December 28, 2011

Trail proponents to study railroad's economic impact


TUPPER LAKE — Proponents of a plan to replace a tourist train with a recreation trail have initiated a study to determine what benefits the railroad has had on the community.

The Adirondack Scenic Railroad began offering tourist rides from Saranac Lake to Lake Placid 11 years ago on rails originally used by the New York Central Railroad, which ended its passenger service in 1965 and freight service in 1972.

Recent talks have focused on the possibility of stretching that historic rail line to Tupper Lake, adding 25 miles to the nine-mile existing stretch.


However, the Adirondack Recreational Trail Advocates group believes the rail bed would be much better suited as a recreation trail for hiking, bicycling and as an access to the Adirondack wilderness for people with disabilities.

"The premise for restoring the rail lines as a tourist railroad was that the railroad would be good for business," said Dick Beamish, a member of the Trail Advocates steering committee.

"There are two main sections of the tourist train: one from Utica up to Old Forge, which has done fairly well, and the one between Lake Placid and Saranac Lake, which really hasn't paid off.

"We don't see where businesses have had any impact from this train."


Trail Advocates held a press conference in Tupper Lake Tuesday morning announcing its plans to commission a study on the costs for converting the lines to a recreation trail and to identify the economic impact the tourist train has had on the region.

"Our position is that they've had a good test to see if it works economically, and as far as we can see, it hasn't," Beamish said.

"We've been promoting an alternative (the recreation trail) that has been largely successful in other areas."

Trail Advocates believes the existing rail line between Old Forge and Lake Placid would be a tremendous tourist draw and could possibly bring in as many as 150,000 people to bicycle or hike through scenic Adirondack wilderness.

Beginning those efforts with a recreation trail from Lake Placid to Tupper Lake would go a long way to jumpstart the much longer trail, Beamish said.


Rails to Trails Conservancy will now begin to study the costs of removing the tracks between Lake Placid and Tupper Lake and will also review similar projects on recreation trails elsewhere. That report will be completed by June 2012 and will be made available to the public and to local, regional and state officials, Beamish said.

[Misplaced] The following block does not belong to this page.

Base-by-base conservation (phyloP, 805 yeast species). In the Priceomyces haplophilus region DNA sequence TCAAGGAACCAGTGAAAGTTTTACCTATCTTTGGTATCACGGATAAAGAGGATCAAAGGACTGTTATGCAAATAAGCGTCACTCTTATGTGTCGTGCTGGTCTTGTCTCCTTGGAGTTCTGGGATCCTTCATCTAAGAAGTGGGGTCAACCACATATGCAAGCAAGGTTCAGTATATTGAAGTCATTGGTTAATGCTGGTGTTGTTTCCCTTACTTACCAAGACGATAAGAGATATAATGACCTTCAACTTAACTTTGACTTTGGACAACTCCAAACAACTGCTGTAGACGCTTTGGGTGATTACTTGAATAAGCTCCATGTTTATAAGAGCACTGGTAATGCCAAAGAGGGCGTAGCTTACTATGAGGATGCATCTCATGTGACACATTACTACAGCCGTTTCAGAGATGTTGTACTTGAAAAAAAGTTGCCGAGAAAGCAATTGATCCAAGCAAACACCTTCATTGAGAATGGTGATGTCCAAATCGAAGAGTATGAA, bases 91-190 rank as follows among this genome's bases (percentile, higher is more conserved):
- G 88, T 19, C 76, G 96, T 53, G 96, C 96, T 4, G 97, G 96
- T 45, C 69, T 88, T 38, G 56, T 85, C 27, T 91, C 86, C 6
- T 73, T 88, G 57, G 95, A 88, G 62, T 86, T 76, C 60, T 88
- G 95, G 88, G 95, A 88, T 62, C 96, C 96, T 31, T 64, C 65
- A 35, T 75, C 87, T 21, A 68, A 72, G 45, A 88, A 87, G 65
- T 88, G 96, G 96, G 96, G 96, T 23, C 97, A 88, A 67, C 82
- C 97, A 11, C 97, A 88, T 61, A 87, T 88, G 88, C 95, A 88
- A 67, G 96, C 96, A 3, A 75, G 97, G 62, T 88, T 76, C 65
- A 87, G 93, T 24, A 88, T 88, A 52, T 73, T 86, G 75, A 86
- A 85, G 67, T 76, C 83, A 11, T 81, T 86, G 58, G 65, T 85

Pete Snyder, operations manager for the Adirondack Scenic Railroad, said he is skeptical of any results that come from the report.

"I'm not surprised of their interest (in announcing the study), but I do question the nature of another study that is essentially commissioned by them," Snyder said.

"I do question whether it will be an unbiased study or one in which they determine their own results."

Snyder believes Trail Advocates has ignored facts that have shown the Scenic Railroad has been a success. He called Tuesday's announcement "just more of the same rhetoric repeated over and over in hopes that someone will buy it."

Snyder also questioned the concept of developing the trail to Old Forge, noting that he believes only the most seasoned Adirondack hikers would use such an extensive system.

"This has been very economically managed property that the taxpayer owns," Snyder said of the existing rail line. "We've helped them preserve it at a minimal cost."

Snyder also believes expansion to Tupper Lake is long overdue; the added rail lines will help to boost the Scenic Railroad's success, he said.


Students at Paul Smith's College will survey businesses in Saranac Lake and Lake Placid to assess the economic impact of the tourist train. That information will also be provided to the public once completed, Snyder said.

Supporters for the railroad have suggested developing a "rail and trail" system that would allow the train to continue its runs from Lake Placid to Saranac Lake and possibly expand to Tupper Lake while creating a recreation trail to run parallel to the rail lines.

Beamish feels that option is not viable, citing parts of the line that are too narrow to hold a complementary trail and saying it would be cost-prohibitive to create.


Several political, economic and historic organizations across the region have voiced support for the railroad and are not convinced that a recreation trail would be a viable alternative.

"We're interested in protecting special historic sites in the Adirondack region, and the rail line is listed on the National Register of Historic Places," said Steven Englehart, executive director of Adirondack Architectural Heritage.

"You're looking at a place that is quite big, more than 11,000 acres, and includes several pretty significant historical structures.

"Our concern is that the state's Historical Preservation Office has said that removing the rails will have an adverse impact on this historical resource.

"We don't know as much about the economic impacts of a recreation trail versus an active railroad use, but it's interesting to note that both major economic-development organizations have publicly stated they are not in favor of removing the rail lines."

The North Country Regional Economic Development Council recently released a comprehensive strategic plan that called for retaining and revitalizing rail corridors across the region, and the Adirondack North Country Association has also voiced support for the rail line.

Email Jeff Meyers at: